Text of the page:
You'd never catch me sailing around the world in a yacht, no matter what the size. I'd never sky dive either.
That's so far out of my comfort zone, I'd be paralysed with fear. For some people it's fear of public speaking that freezes them to the spot.
Apparently that tops the most dreaded activities list people would ever consider undertaking. Yet public speaking is not something I worry about.
I know skilled and articulate people who break out in a sweat just thinking about it. And there are those who take to public speaking like a duck to water.
I think if you know your subject matter well you are half way there. It is often the question and answer session that I find a little harrowing. Comfort zone is personal. To each his or her own.
So I do applaud those who feel the fear and do it anyway. Those who accept a challenge and take themselves completely out of their comfort zone. Whatever that might be.
Sitting in the audience at the Harcourts Dancing for Hospice event on Saturday night many of the dancers had, as they explained, abandoned their comfort zone, and went completely outside of it. You'd never have guessed there was ever any apprehension. They nailed it on the night.
Ten couples who are not professional dancers, most with no dancing experience at all, explained their trepidation in the video clips we saw before they commenced their dance number.
"I've never danced before", "it's just not something I would ever consider doing", "what would my mates say", "mum said I can't dance", "there must be someone better".
In the end they all agreed the cause was the clincher. Everyone knows the work of Hospice.
Their dedication and commitment to supporting people to live life well for however long that might be.
Some of the dancers had personal experience of Hospice services being used for members of their own families. It would be hard to say no but probably harder still to put their fear aside.
For nearly four months the 10 couples practised two or three times a week. The video clips saw them hard at it, laughing, sweating and collapsing with exhaustion. I suspect there might have been tears of frustration too behind the scenes. But on the night they gave it everything they had and then some.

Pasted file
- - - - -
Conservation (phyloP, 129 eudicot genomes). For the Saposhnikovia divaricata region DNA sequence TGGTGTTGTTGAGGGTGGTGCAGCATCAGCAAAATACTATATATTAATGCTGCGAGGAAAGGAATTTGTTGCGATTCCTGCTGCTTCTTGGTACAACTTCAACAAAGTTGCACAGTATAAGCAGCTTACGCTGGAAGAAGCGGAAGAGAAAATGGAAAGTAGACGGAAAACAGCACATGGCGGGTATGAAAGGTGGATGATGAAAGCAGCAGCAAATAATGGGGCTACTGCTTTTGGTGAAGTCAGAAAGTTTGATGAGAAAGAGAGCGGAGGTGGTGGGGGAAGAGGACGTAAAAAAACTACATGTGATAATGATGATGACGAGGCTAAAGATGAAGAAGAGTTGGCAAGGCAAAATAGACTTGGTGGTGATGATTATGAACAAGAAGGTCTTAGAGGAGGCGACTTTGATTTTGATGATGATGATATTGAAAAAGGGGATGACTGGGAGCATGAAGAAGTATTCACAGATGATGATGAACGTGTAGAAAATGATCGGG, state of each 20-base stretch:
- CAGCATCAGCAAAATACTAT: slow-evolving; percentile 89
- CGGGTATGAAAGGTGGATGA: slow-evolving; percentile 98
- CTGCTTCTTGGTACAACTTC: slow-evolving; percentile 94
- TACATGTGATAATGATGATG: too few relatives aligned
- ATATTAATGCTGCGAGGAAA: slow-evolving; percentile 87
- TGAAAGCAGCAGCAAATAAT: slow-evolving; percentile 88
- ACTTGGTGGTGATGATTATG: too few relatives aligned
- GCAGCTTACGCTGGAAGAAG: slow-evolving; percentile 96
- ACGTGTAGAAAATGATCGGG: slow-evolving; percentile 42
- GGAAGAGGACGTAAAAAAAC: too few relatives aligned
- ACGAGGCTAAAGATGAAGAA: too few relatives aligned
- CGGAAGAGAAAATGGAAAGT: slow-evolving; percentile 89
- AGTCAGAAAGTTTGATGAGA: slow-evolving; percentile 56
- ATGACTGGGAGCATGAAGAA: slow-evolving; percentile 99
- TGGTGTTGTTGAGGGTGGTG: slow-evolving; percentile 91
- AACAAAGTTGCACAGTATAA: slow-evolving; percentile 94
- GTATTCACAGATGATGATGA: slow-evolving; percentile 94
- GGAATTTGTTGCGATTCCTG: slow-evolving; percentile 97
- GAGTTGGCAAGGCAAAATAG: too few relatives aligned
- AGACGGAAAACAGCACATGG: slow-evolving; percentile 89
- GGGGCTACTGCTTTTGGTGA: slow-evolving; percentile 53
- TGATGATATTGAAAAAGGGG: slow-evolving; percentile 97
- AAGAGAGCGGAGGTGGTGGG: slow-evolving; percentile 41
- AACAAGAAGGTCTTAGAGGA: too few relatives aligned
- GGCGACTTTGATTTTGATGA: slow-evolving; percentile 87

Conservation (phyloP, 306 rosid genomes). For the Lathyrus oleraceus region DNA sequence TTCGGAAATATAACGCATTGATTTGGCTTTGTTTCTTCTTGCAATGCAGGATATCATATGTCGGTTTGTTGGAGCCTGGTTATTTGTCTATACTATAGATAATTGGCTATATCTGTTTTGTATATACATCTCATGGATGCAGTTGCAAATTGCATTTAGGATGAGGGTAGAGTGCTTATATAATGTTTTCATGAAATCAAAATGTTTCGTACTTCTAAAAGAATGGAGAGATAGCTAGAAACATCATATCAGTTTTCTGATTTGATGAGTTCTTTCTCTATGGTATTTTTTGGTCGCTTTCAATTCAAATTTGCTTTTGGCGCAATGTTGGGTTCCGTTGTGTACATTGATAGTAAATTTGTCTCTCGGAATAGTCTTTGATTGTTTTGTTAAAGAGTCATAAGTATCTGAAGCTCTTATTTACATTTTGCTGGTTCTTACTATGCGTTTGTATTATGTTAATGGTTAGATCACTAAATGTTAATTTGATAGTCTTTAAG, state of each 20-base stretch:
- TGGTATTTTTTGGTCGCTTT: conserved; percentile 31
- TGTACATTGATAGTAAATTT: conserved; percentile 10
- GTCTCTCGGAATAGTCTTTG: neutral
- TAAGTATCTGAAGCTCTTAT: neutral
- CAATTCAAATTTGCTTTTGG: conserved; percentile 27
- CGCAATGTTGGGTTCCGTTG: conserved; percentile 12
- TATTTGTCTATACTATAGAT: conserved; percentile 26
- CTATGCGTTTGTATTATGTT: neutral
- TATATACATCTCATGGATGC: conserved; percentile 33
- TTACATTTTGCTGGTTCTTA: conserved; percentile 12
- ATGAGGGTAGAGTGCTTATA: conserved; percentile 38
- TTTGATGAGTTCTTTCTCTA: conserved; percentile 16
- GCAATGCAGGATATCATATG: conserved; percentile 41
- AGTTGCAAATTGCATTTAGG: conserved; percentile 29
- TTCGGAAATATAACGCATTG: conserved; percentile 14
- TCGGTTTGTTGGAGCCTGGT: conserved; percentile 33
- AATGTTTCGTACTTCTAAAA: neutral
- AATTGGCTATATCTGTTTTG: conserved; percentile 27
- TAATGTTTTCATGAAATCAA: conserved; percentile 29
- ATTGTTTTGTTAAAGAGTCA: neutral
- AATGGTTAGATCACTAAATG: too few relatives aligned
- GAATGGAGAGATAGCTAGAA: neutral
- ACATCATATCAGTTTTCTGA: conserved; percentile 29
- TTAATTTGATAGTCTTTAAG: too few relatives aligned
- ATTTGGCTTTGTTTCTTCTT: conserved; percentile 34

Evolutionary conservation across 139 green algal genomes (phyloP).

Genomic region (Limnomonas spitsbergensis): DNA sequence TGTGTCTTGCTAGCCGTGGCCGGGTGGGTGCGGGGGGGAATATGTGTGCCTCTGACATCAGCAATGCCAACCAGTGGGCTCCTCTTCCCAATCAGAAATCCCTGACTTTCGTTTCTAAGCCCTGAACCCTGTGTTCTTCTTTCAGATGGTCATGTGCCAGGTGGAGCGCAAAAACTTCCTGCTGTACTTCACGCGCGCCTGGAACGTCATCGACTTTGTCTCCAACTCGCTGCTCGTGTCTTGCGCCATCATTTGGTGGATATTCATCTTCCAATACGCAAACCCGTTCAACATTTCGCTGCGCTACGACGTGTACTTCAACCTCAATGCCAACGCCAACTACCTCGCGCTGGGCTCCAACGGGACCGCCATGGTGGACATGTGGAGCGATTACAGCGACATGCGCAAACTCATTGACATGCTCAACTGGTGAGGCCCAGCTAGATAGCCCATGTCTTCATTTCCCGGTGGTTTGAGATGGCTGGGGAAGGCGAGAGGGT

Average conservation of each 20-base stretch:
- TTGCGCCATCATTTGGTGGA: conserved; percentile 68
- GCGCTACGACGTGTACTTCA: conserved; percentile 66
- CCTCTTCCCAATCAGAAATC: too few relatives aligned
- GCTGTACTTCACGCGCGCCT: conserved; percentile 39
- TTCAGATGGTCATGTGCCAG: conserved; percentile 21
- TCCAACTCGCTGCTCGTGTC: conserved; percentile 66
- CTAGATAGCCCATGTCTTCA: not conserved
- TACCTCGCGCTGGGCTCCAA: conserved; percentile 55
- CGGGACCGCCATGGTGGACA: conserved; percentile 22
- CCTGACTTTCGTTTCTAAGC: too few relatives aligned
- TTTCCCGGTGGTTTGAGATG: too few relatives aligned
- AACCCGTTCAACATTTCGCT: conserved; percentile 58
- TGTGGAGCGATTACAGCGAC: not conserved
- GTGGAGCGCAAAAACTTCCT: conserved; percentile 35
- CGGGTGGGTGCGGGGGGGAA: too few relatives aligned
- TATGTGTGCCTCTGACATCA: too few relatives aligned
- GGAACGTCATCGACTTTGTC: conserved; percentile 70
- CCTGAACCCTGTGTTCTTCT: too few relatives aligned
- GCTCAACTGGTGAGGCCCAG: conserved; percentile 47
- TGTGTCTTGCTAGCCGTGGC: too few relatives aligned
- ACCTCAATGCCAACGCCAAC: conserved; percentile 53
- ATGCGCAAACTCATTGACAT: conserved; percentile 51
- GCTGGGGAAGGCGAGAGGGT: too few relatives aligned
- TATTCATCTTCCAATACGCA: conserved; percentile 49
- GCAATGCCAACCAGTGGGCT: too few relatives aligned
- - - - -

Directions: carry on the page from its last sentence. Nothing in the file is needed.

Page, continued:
Couples who started off not knowing each other, having to develop discipline, routine and rhythm. Looking at some of the lifts, jumps and tossing a high level of trust would have been absolutely vital.
They gave polished performances. They smiled and looked as if they were enjoying it. To go from beginners, a few months earlier, to stars on the night was truly remarkable. All credit to the choreographers and dance instructors Elly-Ann Pritchard and Troy Smith.
The event is Hospice's major fundraiser of the year. They hope the evening will have raised $150,000.
What the evening does demonstrate is that you can take a group 20 individuals and transport them to a place they've never been before. Each will have learnt so much from the experience.
They know next time they are asked to do something extraordinary, consider another challenge they'll have no hesitation in saying yes. Whether they have the experience or know-how, that's not important.
What they do have is courage and determination. These are portable traits that can be used daily. Their lives just got more exciting.
Merepeka Raukawa-Tait is a Rotorua district councillor, Lakes District Health Board member and chairs the North Island Whanau Ora Commissioning Agency. She writes, speaks and broadcasts to thwart political correctness